For a first scuba diving trip to French Polynesia, I then definitely recommend the month of September like I did last year.
How to go island hopping in French Polynesia?
I first flew internationally from Paris to Tahiti via a 2-hour stopover in Los Angeles, California, with Air Tahiti Nui. If you are from Europe, you’ll need to get to Paris-CDG Airport first. If you are in America, just fly to Los Angeles. For people based in Japan and New Zealand, lucky you, you have direct flights from Tokyo and Auckland; and I, indeed, took the opportunity to return to Japan this way at the end of my trip.
While it sounds very tempting to go island-hopping on a boat, you need to realise the distances between islands and the 5 main archipelagos of French Polynesia (the Society Islands, the Tuamotu Islands, The Marquesas Islands, the Austral Islands and the Gambier Islands). In their in-flight magazine, the domestic airline’s company had the great idea to overlay their route network with a map of Europe to let people get the scale of how big French Polynesia is. From the Austral Islands to the Marquesas Islands, it’s like going from Spain to Russia!
Now, you can easily understand that if you want to have a good glimpse of French Polynesia by visiting different archipelagos, the only way is by flying between islands with Air Tahiti, the only domestic airlines of French Polynesia. They offer different Flight Passes for the Society Islands, The Tuamotus and the Marquesas Islands.
There are a few opportunities to go by boat with the cargo ships resupplying the atolls. However, the spots are scarce and are usually given in priority to locals. If you take into account you won’t be able to book in advance and will have to try your luck at the last minute; I don’t recommend it except if you have 2 or 3 months of travel around French Polynesia.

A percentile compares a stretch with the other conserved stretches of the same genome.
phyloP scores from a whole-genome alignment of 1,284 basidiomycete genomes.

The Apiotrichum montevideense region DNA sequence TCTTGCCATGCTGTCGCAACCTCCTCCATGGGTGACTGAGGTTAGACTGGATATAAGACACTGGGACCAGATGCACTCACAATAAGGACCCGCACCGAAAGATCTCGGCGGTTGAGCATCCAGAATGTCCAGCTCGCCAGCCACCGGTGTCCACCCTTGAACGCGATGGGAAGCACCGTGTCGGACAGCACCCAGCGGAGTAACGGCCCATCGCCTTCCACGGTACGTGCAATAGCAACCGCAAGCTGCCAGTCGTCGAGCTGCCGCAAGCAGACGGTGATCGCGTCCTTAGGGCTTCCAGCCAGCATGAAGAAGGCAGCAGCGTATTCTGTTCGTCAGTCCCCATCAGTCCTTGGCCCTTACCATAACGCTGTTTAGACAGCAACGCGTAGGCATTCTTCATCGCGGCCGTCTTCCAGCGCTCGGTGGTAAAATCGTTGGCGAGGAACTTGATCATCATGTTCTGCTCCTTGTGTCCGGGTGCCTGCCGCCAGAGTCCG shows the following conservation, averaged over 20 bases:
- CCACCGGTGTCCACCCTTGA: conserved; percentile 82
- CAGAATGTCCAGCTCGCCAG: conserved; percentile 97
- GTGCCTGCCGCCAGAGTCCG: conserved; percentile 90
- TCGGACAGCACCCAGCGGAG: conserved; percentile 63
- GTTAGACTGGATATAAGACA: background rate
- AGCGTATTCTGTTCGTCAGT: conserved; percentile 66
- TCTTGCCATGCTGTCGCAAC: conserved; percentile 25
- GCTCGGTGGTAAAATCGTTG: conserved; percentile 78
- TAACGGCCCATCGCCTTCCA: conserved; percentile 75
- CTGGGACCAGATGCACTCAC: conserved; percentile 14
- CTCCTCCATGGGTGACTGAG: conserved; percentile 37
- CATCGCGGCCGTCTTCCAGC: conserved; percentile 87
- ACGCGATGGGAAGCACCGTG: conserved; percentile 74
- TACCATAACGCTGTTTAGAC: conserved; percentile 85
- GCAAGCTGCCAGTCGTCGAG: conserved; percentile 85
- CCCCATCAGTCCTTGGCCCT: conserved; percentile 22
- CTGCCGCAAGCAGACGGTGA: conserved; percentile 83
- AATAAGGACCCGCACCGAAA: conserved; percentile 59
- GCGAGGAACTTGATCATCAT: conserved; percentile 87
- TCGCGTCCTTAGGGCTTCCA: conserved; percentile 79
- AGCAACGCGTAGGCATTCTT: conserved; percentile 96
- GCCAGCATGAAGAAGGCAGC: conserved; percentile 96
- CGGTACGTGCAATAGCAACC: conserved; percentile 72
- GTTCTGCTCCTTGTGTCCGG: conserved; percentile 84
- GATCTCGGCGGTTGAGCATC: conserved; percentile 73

Of course, you could consider booking a scuba diving liveaboard in French Polynesia but considering how remote the country is in the middle of the Pacific Ocean, I would argue it would be too bad to miss life on Tahiti and its islands, especially for a first trip.
For those who have more time, like 3 weeks to a month, you can rent a sailing boat or charter one with a crew. This isn’t a cheap option, but if I could, I would say it must be the best option to explore at a slow pace the islands of French Polynesia, but again for a future trip, maybe not the first.
Where to stay in French Polynesia?
If there is something French Polynesia is famous for (beyond scuba diving), it’s for its overwater bungalows! I mean, who hasn’t seen these appealing pictures of a couple on their honeymoon having the most romantic time of their lives on one of them? I guess you won’t be surprised if I say this is the most expensive way to stay in French Polynesia.